Offa's Dyke path is a 177-mile coast to coast trek from the Severn Estuary to the Irish sea.
Offa was King of Mercia from 757 to 796 AD and his kingdom covered the area from the Welsh border in the West to the Fens in the East and between the Trent/Mersey rivers in the North to the Thames Valley in the South. At the height of his power, however, he also controlled many other areas through the marriage of two of his daughters to those areas Kings. He was, therefore, effectively one of the first Kings of England. He was an influential international leader, having diplomatic and trading links with Charlemagne and the Papacy.
In about 785 AD, King Offa ordered the construction of Offa’s Dyke, a defensive earthen barrier, to be built between England and Wales as a monument to his greatness and a discouragement to the hostile Welsh Celtic tribes threatening his kingdom from the west. It consisted of a ditch (on the Welsh-facing side) and rampart. As originally constructed, it must have been about 90 feet wide and 25 feet high from the ditch bottom to the bank top. While Offa’s Dyke took several years to build, the 9th Century history of the region suggests that it had only a short period of importance before being abandoned.
In the 12th century, Offa's Dyke became the warring border between Welsh nobles and Norman conquerors, who built a string of defensive castles along its length. Much of the Dyke is still traceable along the 80 miles from the Wye valley to Wrexham. In some places it still retains most of its original impressive dimensions, while in other parts it has disappeared from over a thousand years of farming activity.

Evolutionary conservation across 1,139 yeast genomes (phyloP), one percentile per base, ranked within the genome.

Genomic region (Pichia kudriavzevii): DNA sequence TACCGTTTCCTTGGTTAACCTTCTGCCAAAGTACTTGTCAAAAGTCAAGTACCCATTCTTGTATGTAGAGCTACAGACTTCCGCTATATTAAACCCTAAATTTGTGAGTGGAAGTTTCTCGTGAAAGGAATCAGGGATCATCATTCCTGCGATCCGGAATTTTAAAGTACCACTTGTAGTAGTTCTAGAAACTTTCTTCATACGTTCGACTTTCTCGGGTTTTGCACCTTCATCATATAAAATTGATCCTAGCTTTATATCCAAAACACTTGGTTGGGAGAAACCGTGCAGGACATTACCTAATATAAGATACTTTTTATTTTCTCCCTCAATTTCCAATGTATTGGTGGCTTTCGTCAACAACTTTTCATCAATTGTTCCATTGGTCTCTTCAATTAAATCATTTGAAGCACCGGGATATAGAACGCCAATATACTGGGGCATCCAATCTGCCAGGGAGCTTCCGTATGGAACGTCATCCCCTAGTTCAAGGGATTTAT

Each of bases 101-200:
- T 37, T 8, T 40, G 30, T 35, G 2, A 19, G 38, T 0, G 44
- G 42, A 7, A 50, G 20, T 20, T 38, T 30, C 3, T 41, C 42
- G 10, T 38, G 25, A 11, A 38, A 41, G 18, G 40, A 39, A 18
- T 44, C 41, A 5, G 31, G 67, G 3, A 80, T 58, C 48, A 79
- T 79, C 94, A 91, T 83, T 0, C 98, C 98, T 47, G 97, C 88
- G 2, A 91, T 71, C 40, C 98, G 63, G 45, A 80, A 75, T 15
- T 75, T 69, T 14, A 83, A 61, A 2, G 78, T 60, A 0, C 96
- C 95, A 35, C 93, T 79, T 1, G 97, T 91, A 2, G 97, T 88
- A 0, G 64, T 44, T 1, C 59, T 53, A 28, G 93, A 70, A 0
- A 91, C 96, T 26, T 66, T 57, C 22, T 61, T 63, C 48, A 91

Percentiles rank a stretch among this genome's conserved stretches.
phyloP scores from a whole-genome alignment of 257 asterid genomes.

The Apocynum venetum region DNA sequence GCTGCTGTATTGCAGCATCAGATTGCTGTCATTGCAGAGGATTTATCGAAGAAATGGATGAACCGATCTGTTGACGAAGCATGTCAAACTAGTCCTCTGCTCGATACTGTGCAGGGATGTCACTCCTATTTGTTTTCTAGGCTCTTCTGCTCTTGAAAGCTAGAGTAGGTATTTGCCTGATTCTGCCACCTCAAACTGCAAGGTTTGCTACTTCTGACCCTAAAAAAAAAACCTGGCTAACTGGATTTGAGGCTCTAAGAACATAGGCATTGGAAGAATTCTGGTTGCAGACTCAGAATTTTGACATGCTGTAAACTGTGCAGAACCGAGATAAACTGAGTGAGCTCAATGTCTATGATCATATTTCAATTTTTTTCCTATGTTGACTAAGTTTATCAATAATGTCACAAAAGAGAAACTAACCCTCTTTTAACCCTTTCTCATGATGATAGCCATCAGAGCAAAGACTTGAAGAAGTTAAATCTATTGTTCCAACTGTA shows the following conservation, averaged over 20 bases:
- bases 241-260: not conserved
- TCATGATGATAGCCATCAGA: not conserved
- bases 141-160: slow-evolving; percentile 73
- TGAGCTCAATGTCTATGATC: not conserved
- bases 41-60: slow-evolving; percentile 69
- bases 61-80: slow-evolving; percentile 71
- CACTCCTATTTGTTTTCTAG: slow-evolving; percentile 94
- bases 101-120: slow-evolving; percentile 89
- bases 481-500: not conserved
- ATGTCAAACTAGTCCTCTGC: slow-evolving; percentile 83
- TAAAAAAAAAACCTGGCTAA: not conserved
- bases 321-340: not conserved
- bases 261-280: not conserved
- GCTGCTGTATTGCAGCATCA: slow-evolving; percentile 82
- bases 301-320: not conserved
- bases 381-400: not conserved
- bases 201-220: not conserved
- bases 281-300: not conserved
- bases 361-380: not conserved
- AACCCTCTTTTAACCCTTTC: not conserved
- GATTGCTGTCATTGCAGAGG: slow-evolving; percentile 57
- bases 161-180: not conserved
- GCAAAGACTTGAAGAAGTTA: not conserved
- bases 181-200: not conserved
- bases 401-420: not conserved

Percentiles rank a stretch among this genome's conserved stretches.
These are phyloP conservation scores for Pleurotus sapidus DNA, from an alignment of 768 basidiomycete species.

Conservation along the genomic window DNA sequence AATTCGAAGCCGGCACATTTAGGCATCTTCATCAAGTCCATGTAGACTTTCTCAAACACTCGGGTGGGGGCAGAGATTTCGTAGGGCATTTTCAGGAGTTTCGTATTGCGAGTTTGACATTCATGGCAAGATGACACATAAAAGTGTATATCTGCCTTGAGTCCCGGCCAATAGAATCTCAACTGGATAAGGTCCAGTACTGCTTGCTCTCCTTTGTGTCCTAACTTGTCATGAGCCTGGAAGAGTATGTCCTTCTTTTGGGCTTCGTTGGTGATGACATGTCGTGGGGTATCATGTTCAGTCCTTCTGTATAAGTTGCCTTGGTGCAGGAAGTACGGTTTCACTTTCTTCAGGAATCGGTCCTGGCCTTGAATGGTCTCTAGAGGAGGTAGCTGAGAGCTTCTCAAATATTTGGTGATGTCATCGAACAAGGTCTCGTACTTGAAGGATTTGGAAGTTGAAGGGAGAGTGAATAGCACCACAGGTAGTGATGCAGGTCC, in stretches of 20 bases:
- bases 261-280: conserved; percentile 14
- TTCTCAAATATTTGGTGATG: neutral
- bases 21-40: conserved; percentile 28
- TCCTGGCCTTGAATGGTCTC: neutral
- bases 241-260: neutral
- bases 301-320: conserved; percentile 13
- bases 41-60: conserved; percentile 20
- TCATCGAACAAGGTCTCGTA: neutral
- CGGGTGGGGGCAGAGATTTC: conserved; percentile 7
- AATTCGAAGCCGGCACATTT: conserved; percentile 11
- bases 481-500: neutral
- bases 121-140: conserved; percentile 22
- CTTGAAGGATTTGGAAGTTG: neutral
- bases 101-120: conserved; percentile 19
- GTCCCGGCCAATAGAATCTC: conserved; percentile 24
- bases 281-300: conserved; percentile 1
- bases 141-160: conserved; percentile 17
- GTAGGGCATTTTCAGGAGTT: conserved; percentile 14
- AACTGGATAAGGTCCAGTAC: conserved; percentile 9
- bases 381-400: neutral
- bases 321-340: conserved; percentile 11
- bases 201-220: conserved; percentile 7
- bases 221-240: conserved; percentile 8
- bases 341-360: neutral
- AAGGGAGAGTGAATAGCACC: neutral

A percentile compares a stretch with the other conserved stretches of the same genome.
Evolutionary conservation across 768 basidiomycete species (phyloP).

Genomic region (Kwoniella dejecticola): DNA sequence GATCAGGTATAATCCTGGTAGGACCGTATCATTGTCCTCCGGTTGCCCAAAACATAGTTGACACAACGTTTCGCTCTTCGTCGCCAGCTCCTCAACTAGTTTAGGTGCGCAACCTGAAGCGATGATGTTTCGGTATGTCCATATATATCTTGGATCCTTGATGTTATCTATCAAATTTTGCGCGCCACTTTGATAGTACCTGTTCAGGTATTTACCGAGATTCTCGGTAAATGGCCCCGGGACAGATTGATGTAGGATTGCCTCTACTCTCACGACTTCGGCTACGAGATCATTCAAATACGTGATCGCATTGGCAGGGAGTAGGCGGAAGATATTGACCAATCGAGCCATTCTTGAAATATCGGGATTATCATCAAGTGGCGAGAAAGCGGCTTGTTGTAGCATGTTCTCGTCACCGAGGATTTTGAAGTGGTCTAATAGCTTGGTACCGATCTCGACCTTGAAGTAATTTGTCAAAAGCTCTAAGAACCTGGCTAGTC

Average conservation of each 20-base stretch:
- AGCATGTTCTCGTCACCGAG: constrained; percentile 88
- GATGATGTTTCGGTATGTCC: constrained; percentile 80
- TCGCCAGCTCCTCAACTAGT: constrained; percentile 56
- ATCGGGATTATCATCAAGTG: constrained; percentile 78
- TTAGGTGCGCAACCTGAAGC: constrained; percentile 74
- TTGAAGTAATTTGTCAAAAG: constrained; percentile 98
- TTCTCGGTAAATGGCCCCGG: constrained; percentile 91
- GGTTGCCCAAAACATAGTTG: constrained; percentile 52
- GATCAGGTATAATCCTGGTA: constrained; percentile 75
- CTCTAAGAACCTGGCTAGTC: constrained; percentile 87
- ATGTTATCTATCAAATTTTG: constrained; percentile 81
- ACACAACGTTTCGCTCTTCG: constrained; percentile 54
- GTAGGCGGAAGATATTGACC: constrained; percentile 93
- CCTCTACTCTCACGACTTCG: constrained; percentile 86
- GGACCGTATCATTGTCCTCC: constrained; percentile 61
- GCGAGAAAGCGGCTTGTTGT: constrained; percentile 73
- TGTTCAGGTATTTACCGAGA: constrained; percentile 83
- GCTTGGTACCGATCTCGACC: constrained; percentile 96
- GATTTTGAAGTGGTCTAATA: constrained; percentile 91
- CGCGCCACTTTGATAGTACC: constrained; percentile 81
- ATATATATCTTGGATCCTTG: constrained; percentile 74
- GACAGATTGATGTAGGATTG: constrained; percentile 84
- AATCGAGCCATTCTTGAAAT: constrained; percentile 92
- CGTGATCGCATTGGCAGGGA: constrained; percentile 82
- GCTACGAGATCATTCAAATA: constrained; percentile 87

Offa’s Dyke Path,
which opened in 1971 as one of Britain’s longest national trails, is a 177-mile coast-to-coast trek along Offa’s Dyke, the UKs largest ancient monument, from the Severn Estuary at Sedbury near Chepstow to the Irish Sea in Prestatyn. The route passes through 8 counties and crosses the England / Wales border over 20 times.
Along the way are a succession of historic border towns and attractive villages. The walled towns, castles, and fortified remains are not only visually stunning but also of great historical interest. A few of the archaeological highlights include Chepstow Castle, the first stone fortress built in Wales; Tintern Abbey on the banks of the River Wye, one of the greatest monastic ruins of Wales; and the spectacular Powis Castle at Welshpool.